37 posts • joined 25 Feb 2011
Great article, probably the most balanced article on the subject I've read for years!
Re: Most obnoxious article title in history
The Vulture has great articles and the headlines rock, and this headline rocks the box!
Why did Amazon call it Zocalo, though? Not a very business-friendly name, especially for non-Spanish speakers.
What's wrong with open WiFi networks
It's pretty low-risk, unless you're afraid someone will hog all your bandwidth.
Even Bruce Schneier runs an open network:
Current path and earth leakage
The article is lacking in details. Was she also charging her laptop? Assuming she was listening to the mp3 player and charging it too, and one had a floating ground, the current would have flowed through her, from her ears to her lap.
Another question is why the earth leakage did not trip.
Rainy day plans
The key to backup is not having all your eggs in one basket. If you look at how CodeSpaces just lost all their data on Amazon and closed down they had no plan B, everything was stored in one place.
Hybrid is definitely the way to go, just test the restore capability occasionally. We use the SyncDocs service to backup all our Google Drive and Apps data to our local servers. Not as pure as cloud-only, but we have business continuity if the Internet goes down.
Computers are Evil
Luckily the Aussie government has allocated a cool $250 Million for school chaplains to console the wicked.
Apple just keeps things quiet
How will you know if you have malware on your iPhone? It is a closed system, and hard to analyse. Apple was bugging everyone's location for years before being discovered.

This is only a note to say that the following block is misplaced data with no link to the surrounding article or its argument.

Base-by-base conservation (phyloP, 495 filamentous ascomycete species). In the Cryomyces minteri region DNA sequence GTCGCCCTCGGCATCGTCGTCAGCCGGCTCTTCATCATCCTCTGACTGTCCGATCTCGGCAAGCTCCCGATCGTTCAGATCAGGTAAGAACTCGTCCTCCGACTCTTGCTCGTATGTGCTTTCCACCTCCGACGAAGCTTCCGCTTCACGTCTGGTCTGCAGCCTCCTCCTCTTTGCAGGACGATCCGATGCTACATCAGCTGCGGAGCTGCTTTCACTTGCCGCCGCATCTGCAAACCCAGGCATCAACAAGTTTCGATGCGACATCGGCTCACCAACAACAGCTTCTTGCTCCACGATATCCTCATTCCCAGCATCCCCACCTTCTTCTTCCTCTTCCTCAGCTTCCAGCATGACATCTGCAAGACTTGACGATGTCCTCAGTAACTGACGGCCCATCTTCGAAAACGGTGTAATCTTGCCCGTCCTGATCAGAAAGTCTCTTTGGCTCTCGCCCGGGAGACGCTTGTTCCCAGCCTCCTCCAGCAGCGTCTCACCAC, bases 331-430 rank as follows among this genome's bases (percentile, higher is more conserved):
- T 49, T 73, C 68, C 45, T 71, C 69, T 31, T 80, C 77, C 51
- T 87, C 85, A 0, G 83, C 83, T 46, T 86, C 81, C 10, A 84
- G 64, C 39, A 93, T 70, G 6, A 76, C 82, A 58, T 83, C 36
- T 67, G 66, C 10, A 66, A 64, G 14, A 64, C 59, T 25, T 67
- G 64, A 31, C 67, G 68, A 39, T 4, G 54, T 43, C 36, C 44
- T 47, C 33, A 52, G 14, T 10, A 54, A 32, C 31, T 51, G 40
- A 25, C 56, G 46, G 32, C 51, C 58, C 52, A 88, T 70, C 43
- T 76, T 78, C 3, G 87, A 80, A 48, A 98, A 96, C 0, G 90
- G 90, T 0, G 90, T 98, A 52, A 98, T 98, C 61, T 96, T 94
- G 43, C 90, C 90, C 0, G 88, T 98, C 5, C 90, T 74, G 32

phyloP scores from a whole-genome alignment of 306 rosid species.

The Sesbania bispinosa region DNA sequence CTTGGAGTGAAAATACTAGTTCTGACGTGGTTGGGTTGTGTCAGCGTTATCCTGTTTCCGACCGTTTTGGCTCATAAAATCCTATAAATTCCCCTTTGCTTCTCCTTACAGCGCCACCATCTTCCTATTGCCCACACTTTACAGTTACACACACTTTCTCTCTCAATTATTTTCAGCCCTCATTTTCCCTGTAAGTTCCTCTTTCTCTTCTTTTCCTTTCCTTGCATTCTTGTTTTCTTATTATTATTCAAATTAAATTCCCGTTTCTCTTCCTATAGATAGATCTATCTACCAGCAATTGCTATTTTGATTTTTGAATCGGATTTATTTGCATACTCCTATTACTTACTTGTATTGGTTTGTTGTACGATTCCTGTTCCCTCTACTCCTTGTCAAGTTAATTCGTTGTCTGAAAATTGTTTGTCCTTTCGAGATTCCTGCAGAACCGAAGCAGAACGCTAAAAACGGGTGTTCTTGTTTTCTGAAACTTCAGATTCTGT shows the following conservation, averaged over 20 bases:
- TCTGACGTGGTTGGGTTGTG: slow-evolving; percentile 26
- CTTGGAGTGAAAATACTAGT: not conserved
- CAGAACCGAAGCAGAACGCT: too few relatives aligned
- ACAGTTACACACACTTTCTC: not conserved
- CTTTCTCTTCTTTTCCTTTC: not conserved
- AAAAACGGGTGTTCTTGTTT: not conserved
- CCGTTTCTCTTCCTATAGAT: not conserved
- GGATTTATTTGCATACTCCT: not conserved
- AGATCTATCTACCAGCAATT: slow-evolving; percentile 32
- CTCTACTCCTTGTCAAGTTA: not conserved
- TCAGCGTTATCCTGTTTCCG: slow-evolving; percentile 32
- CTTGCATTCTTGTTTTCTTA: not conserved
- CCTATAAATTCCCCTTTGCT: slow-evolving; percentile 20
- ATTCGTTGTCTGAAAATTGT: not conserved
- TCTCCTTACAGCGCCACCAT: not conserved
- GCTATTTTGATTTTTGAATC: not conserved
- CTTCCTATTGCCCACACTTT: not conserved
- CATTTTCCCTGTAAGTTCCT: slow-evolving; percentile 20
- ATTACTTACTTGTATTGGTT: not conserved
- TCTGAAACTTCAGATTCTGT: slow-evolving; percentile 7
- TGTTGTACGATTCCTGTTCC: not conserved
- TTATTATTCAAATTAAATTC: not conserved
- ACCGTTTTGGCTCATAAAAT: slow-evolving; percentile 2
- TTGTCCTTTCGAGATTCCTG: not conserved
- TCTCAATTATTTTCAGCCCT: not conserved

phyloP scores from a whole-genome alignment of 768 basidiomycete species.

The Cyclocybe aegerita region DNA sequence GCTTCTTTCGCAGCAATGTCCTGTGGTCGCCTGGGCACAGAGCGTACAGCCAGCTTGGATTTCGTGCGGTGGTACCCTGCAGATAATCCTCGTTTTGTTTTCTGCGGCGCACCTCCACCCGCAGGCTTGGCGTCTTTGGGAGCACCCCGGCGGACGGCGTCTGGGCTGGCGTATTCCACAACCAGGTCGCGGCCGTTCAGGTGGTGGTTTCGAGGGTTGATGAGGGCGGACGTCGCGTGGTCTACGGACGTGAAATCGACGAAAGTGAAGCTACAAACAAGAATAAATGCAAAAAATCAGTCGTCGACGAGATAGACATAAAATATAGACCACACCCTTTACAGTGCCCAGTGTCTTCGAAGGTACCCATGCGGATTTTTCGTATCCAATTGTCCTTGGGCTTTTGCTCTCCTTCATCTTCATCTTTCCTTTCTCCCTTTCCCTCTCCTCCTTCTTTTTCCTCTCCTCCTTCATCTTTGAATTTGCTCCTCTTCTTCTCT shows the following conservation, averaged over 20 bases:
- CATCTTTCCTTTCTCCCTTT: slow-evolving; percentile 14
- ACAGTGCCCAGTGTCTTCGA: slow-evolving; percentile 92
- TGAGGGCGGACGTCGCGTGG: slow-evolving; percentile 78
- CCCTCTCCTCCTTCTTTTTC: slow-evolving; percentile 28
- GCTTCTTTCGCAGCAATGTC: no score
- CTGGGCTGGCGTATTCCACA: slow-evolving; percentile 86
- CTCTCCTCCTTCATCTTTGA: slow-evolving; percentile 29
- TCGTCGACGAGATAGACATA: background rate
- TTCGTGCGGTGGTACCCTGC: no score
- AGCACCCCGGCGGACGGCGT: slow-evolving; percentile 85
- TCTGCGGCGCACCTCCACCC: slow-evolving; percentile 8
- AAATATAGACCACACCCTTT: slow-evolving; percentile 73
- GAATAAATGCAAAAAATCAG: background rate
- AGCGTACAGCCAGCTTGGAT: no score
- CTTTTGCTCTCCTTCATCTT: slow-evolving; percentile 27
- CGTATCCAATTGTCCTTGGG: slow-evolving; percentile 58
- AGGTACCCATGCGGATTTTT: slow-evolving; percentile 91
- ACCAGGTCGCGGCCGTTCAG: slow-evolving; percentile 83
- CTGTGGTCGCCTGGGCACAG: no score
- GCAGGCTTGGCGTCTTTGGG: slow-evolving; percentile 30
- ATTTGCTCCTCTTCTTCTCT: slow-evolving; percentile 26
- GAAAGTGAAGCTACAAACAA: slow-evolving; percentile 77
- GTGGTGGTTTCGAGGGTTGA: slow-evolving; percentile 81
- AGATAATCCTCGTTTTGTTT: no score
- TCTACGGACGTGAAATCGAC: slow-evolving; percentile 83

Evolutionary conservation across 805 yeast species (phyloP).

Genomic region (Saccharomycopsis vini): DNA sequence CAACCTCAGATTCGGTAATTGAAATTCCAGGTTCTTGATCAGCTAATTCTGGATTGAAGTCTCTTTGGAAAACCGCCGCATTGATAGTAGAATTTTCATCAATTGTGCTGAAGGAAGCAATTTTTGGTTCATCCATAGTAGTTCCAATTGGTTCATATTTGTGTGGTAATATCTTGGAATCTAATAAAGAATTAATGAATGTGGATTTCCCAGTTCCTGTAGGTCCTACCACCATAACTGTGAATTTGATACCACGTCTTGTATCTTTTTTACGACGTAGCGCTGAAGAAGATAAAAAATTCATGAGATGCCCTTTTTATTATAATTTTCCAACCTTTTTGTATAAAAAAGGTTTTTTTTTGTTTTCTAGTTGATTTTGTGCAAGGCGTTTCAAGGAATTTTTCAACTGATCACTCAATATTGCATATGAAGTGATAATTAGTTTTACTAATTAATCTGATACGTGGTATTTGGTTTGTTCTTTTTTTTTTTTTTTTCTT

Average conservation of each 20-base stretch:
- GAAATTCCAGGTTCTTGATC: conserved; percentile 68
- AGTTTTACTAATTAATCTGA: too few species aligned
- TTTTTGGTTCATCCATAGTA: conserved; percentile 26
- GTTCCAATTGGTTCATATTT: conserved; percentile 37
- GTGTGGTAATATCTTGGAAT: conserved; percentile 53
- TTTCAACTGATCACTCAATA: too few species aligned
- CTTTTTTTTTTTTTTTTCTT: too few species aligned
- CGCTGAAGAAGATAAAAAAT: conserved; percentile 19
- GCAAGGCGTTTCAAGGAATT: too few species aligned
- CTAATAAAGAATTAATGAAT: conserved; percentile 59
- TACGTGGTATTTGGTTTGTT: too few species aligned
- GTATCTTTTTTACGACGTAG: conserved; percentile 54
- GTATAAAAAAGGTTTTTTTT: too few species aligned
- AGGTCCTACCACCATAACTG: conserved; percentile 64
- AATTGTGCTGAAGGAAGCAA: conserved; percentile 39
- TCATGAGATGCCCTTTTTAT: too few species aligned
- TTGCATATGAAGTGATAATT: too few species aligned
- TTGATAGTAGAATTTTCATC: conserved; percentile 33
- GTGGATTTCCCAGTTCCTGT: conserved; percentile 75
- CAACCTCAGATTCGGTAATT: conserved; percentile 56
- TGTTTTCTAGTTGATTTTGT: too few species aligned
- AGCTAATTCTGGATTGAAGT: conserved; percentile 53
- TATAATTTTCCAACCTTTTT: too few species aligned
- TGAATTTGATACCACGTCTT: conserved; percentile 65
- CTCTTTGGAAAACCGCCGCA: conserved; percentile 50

There have been large numbers of people in the last week in New Zealand and Australia who had ransomware on their iPhones. No mention of that from Cook.
All your files are belong to us
Security through URL obscurity? These were meant to be shared, but only with those who knew the URL.
If you don't want other people having access to something (e.g. your taxes) you shouldn't be putting them in unencrypted cloud storage. Use a tool like TrueCrypt or Syncdocs to encrypt the online files. Simple.
144dB Dynamic range
144dB - wow now I can hear the flutter of butterfly wings next to the space shuttle launch. Just what audiophiles needed!
Re: Turning a product into a feature?
It seems like Dropbox has realized this and is trying to add more features like Google Docs.
Sync is a feature, not a product.
Re: Good news, but still lagging behind the competition in features
There are third party clients that add lots of features to Google Drive. Syncdocs (http://syncdocs.com) does a good job of selective syncing, one-way backups and encryption.
Relibility and Lock-in
The outages throughout the year might have been rare, but left a feeling of vulnerability to the AGA cloud giants. It is good to have a backup of the data in the cloud, whether it be on another cloud (like DejaSync) or locally (like SyncDocs)
I'm slightly suspicious of all the free consumer apps like SkyDrive or Dropbox. Once these companies have your data they have you locked in, and are unlikely to change when they start charging.
SyncDocs and SyncToy
I backup to Google Drive and also locally. Two backups are better than one. Local is always faster, too.
Syncdocs backs up everything to and from Google Drive. It works on external drives and network paths. It can also encrypt sensitive folders and allows scheduling. http://syncdocs.com